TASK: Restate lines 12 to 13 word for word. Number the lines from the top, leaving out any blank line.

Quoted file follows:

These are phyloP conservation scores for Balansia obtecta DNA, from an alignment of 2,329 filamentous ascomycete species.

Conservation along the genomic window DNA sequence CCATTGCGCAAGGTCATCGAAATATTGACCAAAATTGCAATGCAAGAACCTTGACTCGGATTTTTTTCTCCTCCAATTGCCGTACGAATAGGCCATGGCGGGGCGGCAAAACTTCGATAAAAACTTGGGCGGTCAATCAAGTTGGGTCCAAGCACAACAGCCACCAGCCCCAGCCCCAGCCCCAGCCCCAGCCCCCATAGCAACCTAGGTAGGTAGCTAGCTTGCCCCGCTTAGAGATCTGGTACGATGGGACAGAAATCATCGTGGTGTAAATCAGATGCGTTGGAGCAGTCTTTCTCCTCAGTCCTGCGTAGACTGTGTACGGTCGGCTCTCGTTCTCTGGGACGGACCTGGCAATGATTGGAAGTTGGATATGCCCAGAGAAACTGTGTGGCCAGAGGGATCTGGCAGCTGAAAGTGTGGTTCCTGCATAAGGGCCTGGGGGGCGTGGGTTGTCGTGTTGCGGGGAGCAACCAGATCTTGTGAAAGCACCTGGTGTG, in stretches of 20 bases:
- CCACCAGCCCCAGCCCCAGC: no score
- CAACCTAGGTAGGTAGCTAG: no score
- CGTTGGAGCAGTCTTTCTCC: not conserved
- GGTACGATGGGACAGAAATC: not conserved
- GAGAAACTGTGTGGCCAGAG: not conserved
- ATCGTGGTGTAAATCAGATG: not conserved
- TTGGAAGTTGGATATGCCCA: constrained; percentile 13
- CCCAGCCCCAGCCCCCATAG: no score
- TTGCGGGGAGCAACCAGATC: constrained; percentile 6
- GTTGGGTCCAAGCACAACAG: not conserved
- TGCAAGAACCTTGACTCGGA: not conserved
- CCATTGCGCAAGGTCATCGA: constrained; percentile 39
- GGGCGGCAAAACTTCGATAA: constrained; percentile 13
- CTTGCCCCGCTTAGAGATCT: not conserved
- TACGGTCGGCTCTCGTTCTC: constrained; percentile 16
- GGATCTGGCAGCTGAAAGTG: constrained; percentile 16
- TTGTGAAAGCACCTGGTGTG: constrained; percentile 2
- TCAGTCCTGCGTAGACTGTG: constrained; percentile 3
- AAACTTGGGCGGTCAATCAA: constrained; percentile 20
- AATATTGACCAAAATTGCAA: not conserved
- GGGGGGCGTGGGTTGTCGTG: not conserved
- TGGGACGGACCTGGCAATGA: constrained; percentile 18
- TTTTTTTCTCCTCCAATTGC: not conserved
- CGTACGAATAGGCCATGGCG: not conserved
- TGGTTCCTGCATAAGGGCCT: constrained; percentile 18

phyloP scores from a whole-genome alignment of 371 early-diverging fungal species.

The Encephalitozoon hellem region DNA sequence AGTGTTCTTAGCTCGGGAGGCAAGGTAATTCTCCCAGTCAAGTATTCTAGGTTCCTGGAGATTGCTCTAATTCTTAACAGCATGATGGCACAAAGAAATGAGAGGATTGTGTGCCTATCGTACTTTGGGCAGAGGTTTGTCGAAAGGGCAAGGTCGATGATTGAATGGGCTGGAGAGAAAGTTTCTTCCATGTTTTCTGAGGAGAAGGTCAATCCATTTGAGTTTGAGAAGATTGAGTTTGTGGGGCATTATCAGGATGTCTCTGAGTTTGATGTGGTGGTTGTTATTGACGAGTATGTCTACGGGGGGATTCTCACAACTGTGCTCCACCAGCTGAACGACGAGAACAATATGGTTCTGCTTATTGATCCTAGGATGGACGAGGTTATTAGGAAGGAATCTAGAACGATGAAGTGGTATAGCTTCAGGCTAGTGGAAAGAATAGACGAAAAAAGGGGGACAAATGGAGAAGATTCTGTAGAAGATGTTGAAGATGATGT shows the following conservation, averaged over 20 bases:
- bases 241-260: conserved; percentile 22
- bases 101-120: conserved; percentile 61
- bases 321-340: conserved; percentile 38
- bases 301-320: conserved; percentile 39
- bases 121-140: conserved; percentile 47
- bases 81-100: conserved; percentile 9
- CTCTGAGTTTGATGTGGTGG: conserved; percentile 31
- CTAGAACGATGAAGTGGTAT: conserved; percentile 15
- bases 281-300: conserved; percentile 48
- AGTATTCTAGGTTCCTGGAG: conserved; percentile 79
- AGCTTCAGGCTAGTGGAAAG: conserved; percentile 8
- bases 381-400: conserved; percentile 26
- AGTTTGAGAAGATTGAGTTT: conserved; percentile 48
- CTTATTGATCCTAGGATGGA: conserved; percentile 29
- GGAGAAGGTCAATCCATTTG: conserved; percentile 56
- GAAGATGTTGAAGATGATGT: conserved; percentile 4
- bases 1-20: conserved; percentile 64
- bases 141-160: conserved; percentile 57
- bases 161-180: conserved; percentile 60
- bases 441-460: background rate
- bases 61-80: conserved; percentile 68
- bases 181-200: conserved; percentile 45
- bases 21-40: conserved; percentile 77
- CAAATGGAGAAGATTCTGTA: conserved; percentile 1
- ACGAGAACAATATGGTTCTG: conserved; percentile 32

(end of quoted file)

- GTTGGGTCCAAGCACAACAG: not conserved
- TGCAAGAACCTTGACTCGGA: not conserved